Are you aware that people who post a review on Google are notified after a business owner responds? This alone should motivate law firms to respond to every review as a way to help build relationships with clients.
In fact, one of the best ways to take the sting out of a negative review is to accept it as a challenge to remedy the reviewer’s dissatisfaction. You can do this by following these 4 steps:
Acknowledge the problem.
Even if you believe the reviewer is wrong, acknowledging the issue is important. Thank them for providing feedback and bringing the issue to your attention. This is an important first step in reaching a solution.
Provide the reviewer with an apology, even if you think they’re wrong. By taking the high road, you are demonstrating to every reader of this review — including the original poster — that your firm has set a high standard for every client interaction and intends to meet it. This apology doesn’t need to be lengthy; it just needs to be sincere — i.e., “Thank you for letting us know that your experience with our firm did not live up to our own standards or your expectations. Please contact us at [phone] so we can discuss this with you at your earliest convenience.”
Sometimes a bad review will go into great detail about the reviewer’s problems with a business, and when this happens, you may need to go beyond an apology to include an explanation to illuminate your side of the story. But when you do, you need to exercise caution, especially if it is someone you actually talked to or represented. If that’s the case, you need to:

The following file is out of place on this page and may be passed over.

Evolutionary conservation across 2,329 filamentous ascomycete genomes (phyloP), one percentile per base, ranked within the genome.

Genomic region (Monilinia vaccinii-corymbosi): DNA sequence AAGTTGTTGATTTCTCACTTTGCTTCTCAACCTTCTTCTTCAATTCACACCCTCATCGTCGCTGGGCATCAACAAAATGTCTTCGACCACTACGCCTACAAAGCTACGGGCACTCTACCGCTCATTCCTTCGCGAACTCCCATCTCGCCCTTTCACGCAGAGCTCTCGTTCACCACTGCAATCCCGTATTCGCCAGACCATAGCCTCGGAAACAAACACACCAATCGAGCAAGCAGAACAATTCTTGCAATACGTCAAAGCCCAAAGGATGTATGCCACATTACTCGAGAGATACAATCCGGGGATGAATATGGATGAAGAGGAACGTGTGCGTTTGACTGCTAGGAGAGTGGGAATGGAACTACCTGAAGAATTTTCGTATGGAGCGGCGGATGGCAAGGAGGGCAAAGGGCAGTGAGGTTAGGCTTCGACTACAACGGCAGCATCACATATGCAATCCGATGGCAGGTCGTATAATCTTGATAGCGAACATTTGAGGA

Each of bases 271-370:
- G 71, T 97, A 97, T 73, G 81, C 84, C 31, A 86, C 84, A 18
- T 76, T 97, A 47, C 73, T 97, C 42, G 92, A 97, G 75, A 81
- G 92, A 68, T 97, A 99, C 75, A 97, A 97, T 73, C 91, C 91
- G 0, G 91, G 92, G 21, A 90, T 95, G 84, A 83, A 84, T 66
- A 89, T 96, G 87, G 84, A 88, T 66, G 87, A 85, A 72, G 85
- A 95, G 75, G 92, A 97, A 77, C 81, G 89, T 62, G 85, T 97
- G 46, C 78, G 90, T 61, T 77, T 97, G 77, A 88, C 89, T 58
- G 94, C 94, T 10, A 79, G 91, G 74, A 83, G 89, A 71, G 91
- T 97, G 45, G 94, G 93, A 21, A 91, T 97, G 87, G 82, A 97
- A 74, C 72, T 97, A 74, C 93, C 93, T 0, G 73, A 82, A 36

- Be empathetic. Whether or not you were in the wrong, the person who blasted you online is obviously in a bad place. Show some sympathy for their situation.
- Respect privacy. Attorneys must follow a strict code of conduct, which includes protecting the privacy of their clients.
- Make yourself available. Offer to speak with them about their complaint and let them know how to reach out to you.
- Explain any fixes. If the negative review was legitimate and you’ve taken steps to rectify the problem, tell the reviewer.
If you’re sure the negative review is fraudulent — some disgruntled former employee or even a competitor masking as a former client posts a fake review — speak up and state (politely) that you have no record of the reviewer as a former or current client. Be classy about it and people will get it.
Offer a reasonable solution.
Depending on the complaint, there may be a reasonable solution you can offer the reviewer. Most of the time, just an offer to discuss the matter privately in an attempt to reach a solution will do the job for you in showing you care.
Once a negative review on your firm is posted online, it is there for everyone to see. You do yourself no favors by ignoring it, and can potentially do yourself a lot of good by responding to it professionally and politely.
Of course, you can’t respond to something you don’t see, so be sure you have Google Alerts set up to search daily for the name of your firm and all your employees.
Remember that 84% of people say they trust online reviews as much as a personal recommendation. This means that online reviews have power! Turning a negative review into a positive may take a little effort on your part, but it is critical to do so in order to ensure your online reputation speaks well of your firm.